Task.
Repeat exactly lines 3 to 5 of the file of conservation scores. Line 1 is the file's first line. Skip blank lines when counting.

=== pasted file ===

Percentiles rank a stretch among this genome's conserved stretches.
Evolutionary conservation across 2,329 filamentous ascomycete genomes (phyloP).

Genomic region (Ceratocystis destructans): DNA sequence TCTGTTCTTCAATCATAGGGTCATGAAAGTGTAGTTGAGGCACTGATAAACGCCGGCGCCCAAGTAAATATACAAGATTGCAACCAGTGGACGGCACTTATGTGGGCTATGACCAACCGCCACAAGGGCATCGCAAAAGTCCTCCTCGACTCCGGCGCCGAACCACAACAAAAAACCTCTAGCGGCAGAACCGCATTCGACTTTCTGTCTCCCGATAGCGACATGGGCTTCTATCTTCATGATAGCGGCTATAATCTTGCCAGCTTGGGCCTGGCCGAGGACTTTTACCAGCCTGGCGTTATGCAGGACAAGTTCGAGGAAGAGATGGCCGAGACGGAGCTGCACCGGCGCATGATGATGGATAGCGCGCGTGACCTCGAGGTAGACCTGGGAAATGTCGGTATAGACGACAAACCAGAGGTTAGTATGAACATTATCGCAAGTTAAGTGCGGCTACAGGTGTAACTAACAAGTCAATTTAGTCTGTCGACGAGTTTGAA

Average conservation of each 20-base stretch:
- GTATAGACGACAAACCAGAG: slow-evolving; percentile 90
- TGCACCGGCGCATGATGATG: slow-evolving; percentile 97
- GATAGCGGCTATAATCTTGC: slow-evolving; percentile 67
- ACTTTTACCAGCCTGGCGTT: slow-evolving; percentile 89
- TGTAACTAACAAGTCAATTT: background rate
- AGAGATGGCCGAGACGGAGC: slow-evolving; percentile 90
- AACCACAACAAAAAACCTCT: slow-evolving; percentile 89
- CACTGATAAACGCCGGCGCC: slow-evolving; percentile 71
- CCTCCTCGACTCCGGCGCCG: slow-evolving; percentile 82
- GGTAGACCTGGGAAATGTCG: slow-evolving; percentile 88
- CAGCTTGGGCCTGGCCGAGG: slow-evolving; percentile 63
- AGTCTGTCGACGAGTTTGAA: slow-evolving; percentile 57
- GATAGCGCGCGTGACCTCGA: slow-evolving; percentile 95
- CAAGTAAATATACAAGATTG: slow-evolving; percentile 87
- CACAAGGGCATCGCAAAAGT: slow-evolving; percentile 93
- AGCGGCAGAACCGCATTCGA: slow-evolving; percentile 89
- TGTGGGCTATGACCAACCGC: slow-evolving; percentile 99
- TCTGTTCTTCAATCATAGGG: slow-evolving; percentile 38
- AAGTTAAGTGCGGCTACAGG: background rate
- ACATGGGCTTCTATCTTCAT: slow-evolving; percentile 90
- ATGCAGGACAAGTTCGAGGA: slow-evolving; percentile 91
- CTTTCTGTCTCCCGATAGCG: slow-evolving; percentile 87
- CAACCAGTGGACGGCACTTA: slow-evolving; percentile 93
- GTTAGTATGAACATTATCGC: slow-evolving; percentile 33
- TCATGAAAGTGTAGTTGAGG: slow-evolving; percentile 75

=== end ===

Genomic region (Ceratocystis destructans): DNA sequence TCTGTTCTTCAATCATAGGGTCATGAAAGTGTAGTTGAGGCACTGATAAACGCCGGCGCCCAAGTAAATATACAAGATTGCAACCAGTGGACGGCACTTATGTGGGCTATGACCAACCGCCACAAGGGCATCGCAAAAGTCCTCCTCGACTCCGGCGCCGAACCACAACAAAAAACCTCTAGCGGCAGAACCGCATTCGACTTTCTGTCTCCCGATAGCGACATGGGCTTCTATCTTCATGATAGCGGCTATAATCTTGCCAGCTTGGGCCTGGCCGAGGACTTTTACCAGCCTGGCGTTATGCAGGACAAGTTCGAGGAAGAGATGGCCGAGACGGAGCTGCACCGGCGCATGATGATGGATAGCGCGCGTGACCTCGAGGTAGACCTGGGAAATGTCGGTATAGACGACAAACCAGAGGTTAGTATGAACATTATCGCAAGTTAAGTGCGGCTACAGGTGTAACTAACAAGTCAATTTAGTCTGTCGACGAGTTTGAA

Average conservation of each 20-base stretch:
- GTATAGACGACAAACCAGAG: slow-evolving; percentile 90